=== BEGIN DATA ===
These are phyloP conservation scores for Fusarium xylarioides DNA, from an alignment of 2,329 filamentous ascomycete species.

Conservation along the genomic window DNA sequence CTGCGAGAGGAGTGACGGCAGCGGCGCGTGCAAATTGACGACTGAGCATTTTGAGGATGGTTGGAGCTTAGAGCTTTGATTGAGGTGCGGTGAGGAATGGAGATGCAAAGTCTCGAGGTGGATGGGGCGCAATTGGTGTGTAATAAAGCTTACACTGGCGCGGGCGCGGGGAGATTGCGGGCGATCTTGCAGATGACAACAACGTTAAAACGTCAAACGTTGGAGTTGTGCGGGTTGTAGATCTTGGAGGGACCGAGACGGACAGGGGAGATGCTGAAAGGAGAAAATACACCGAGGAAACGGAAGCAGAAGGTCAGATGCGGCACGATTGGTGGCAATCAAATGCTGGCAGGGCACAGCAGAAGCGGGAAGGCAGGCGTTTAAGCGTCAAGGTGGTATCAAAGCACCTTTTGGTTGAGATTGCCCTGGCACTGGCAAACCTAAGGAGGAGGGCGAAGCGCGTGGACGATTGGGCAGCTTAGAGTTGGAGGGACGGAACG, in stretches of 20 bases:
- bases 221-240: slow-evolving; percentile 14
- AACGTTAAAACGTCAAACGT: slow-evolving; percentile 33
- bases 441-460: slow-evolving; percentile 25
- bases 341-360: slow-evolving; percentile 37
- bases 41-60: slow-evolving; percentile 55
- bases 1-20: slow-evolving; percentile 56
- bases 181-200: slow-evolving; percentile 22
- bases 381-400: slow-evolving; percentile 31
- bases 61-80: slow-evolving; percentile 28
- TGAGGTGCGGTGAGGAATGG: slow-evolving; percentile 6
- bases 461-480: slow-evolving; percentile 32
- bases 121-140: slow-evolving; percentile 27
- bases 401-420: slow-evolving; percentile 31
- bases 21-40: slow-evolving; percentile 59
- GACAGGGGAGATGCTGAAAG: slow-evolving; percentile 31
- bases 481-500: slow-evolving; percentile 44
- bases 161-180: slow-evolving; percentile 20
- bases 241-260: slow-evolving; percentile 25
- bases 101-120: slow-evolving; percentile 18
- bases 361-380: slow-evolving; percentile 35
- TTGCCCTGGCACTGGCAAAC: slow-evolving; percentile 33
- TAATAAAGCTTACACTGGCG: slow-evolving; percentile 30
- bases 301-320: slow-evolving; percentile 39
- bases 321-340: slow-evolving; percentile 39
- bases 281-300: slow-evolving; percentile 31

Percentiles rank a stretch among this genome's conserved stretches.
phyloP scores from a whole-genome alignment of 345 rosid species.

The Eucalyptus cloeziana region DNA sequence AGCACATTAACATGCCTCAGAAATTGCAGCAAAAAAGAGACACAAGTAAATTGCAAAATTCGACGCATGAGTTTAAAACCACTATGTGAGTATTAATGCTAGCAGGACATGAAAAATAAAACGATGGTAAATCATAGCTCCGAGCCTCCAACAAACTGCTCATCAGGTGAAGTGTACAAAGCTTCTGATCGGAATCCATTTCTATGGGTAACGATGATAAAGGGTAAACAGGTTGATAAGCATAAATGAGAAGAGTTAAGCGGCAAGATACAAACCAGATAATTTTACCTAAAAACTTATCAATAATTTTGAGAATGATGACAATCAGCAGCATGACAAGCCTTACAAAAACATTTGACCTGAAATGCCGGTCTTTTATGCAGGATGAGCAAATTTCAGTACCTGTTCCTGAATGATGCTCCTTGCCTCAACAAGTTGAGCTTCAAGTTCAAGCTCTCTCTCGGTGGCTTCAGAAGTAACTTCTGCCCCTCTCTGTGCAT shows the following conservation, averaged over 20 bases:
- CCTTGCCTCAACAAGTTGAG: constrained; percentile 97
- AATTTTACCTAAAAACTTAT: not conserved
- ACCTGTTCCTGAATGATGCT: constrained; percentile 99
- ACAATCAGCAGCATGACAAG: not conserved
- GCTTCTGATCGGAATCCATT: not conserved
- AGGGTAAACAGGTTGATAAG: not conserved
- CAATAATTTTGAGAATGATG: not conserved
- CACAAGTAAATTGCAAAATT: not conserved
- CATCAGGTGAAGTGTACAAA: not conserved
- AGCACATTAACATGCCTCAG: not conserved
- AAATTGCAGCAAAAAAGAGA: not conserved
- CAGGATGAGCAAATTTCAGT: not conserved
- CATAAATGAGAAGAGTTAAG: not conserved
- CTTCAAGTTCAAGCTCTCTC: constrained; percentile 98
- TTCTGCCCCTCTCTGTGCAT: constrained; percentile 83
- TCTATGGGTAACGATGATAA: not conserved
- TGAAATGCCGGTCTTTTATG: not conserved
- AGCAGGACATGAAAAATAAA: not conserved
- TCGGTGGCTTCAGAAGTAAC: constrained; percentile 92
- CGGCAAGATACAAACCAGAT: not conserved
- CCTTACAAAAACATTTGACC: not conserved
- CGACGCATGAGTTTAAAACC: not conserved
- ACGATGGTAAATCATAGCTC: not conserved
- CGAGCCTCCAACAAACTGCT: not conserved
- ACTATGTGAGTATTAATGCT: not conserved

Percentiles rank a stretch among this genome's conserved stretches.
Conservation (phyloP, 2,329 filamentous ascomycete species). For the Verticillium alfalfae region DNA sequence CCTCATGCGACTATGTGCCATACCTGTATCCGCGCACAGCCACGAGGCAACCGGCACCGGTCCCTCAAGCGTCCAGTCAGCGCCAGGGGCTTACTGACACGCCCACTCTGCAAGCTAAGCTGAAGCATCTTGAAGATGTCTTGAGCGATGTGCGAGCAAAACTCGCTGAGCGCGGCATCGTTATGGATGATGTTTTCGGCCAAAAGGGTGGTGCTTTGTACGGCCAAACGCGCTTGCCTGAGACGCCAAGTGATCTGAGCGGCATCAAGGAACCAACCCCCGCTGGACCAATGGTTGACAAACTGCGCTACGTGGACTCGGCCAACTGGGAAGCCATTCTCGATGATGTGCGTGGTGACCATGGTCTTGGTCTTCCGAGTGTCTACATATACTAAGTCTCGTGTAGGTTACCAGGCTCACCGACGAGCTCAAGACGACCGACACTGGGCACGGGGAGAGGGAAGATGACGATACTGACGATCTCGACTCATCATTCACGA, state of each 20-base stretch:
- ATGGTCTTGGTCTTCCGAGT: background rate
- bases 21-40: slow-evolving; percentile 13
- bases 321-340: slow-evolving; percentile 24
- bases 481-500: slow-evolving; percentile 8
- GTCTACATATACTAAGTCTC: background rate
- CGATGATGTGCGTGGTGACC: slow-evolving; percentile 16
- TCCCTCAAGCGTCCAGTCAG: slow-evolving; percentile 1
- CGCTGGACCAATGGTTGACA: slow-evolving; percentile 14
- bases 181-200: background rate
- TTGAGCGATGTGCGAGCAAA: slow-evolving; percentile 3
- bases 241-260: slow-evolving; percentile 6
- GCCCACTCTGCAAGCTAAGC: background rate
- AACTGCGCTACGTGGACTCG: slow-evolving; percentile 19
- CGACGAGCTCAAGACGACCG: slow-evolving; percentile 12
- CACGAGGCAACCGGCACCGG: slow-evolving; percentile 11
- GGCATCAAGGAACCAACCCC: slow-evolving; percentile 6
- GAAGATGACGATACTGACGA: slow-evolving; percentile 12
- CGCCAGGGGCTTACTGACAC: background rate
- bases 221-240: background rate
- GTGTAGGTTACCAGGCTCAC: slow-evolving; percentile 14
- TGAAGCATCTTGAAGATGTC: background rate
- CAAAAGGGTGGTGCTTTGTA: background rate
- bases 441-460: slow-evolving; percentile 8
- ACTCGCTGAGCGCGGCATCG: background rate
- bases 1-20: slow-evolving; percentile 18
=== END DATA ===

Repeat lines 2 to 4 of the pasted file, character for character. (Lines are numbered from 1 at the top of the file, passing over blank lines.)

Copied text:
Conservation along the genomic window DNA sequence CTGCGAGAGGAGTGACGGCAGCGGCGCGTGCAAATTGACGACTGAGCATTTTGAGGATGGTTGGAGCTTAGAGCTTTGATTGAGGTGCGGTGAGGAATGGAGATGCAAAGTCTCGAGGTGGATGGGGCGCAATTGGTGTGTAATAAAGCTTACACTGGCGCGGGCGCGGGGAGATTGCGGGCGATCTTGCAGATGACAACAACGTTAAAACGTCAAACGTTGGAGTTGTGCGGGTTGTAGATCTTGGAGGGACCGAGACGGACAGGGGAGATGCTGAAAGGAGAAAATACACCGAGGAAACGGAAGCAGAAGGTCAGATGCGGCACGATTGGTGGCAATCAAATGCTGGCAGGGCACAGCAGAAGCGGGAAGGCAGGCGTTTAAGCGTCAAGGTGGTATCAAAGCACCTTTTGGTTGAGATTGCCCTGGCACTGGCAAACCTAAGGAGGAGGGCGAAGCGCGTGGACGATTGGGCAGCTTAGAGTTGGAGGGACGGAACG, in stretches of 20 bases:
- bases 221-240: slow-evolving; percentile 14
- AACGTTAAAACGTCAAACGT: slow-evolving; percentile 33